By Carlotta Mohamed
Members of the NewYork-Presbyterian Queens Medical Staff Society recently gave a generous donation of $5,000 to a Brooklyn-based organization that supports and inspires teen mothers.
“It represents leadership,” said Steven Yager, DPM, President of the NYP Queens Medical Staff Society. “Our physicians wanted to recognize an organization that inspires the community.”
Dont4GetMe The Frances Canty Foundation assists teen mothers and mothers-to-be between the ages of 16-23 to reach their full potential as mothers, women, and tomorrow’s leaders. The organization seeks to empower young moms to pursue certifications in healthcare, allowing them to foster careers in the medical field, according to Simone Goss, founder of the organization.
It is the first charity, of hopefully many others, that the New York Presbyterian Queens Medical Staff Society has donated to, according to Yager.
“We are actually inspired by the community, and if the community gets inspired from us…all the better,” said Yager. “We just wanted to do the right thing and maybe others will follow in our footsteps. Hopefully there will be other charities in the future.”
Goss expressed gratitude for the medical staff’s donation that will help provide a Christmas party and gifts for families who live in shelters.
“This passion of mine is because I’ve been through it, so to see other people believe in my vision and to see there is a need for it and want to help is just simply amazing,” said Goss. “I just want to say thank you, thank you again to the doctors at New York Presbyterian. They’re amazing.”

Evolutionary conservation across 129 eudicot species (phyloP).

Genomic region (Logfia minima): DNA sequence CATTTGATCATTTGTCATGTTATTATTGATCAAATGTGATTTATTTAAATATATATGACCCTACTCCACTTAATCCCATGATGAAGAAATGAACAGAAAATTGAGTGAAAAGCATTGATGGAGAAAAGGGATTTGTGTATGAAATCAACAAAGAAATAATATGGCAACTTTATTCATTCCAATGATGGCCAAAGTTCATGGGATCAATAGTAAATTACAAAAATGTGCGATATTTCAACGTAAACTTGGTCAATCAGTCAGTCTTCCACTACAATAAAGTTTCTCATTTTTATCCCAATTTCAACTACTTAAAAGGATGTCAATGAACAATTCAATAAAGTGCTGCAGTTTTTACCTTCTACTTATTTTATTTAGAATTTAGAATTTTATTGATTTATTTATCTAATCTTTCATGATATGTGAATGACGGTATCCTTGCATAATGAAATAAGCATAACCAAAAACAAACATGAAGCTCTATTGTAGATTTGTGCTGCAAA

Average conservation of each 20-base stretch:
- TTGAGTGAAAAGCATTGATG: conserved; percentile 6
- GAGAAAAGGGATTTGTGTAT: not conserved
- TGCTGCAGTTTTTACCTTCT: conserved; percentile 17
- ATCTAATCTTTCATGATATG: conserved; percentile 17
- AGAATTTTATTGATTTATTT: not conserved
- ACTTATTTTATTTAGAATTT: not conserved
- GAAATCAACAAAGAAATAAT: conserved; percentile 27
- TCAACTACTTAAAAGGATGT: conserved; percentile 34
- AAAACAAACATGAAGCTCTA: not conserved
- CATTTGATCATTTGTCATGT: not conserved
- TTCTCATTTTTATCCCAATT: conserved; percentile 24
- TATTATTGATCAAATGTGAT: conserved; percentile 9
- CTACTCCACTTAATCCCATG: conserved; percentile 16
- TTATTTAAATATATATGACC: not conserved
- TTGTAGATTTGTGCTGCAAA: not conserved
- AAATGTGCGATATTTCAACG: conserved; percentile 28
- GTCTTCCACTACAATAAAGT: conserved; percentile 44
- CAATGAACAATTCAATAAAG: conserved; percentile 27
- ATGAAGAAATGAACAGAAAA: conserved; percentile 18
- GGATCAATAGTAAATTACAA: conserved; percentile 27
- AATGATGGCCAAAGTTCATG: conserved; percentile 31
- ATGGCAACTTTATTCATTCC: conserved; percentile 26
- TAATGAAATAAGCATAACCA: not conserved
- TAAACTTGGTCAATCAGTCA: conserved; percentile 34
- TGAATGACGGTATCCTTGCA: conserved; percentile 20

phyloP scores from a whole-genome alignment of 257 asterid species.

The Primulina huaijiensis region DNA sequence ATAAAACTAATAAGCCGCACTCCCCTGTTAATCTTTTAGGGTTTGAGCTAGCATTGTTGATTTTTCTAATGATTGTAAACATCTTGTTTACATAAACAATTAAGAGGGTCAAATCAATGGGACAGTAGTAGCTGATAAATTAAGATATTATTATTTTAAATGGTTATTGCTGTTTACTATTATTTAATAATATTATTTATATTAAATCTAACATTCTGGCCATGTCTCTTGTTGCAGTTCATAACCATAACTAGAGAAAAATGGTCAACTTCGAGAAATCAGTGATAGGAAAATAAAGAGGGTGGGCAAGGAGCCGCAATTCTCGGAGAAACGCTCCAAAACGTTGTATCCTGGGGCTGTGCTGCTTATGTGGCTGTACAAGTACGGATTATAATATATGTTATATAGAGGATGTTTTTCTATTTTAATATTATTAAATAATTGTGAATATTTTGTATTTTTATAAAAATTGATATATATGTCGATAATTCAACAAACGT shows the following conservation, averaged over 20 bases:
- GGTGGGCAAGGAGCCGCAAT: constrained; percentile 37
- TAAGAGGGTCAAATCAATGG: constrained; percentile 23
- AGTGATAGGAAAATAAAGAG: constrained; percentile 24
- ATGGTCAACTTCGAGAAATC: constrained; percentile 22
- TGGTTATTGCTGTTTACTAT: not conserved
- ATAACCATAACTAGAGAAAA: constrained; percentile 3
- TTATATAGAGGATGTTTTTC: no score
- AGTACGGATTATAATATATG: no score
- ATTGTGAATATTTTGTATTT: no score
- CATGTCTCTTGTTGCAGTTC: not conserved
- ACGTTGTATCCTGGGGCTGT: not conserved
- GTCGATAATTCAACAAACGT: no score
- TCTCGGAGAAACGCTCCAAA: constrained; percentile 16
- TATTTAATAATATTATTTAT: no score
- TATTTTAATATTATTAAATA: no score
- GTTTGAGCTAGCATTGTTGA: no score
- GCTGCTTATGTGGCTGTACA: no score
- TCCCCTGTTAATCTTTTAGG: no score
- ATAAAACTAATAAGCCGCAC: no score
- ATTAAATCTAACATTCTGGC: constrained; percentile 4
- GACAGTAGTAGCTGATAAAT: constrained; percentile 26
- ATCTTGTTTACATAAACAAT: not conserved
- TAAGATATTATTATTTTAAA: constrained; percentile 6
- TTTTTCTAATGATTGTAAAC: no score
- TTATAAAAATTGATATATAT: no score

Goss, who was a single teen parent at the age of 16 to her now 21-year-old son, said she named the organization after her foster mother and support system, Frances Canty.
“She raised us like we were own and instilled her values in us,” said Goss. “I was only right to name it after her because her mission in life was to take care of teen moms.”
Although the organization is based in Brooklyn, they’ve seen teen mothers from Queens, Manhattan and the Bronx, according to Goss.
Dont4GetMe is currently assisting 25 girls with various workshops such as dress for success, breastfeeding, and dealing with post-partum depression, said Goss.
Their new program, which sends four to five girls to get certification in the medical field as a certified nursing assistant, helps the girls gain employment.
“Ninety-nine percent of our girls are homeless and living in shelters, and that’s something that they can have a career in which will open up more doors for them,” said Goss.
As a teen mother, Goss experienced her own trials and tribulations while pursuing an education and a career. She encourages young teen mothers to set and achieve their goals, no matter the circumstances.
“Just because you are in this particular situation that’s not the end will be all,” said Goss. “There’s so much more that you have going for yourself, and so much you can accomplish even with a small child.”
Reach reporter Carlotta Mohamed by e-mail at cmoha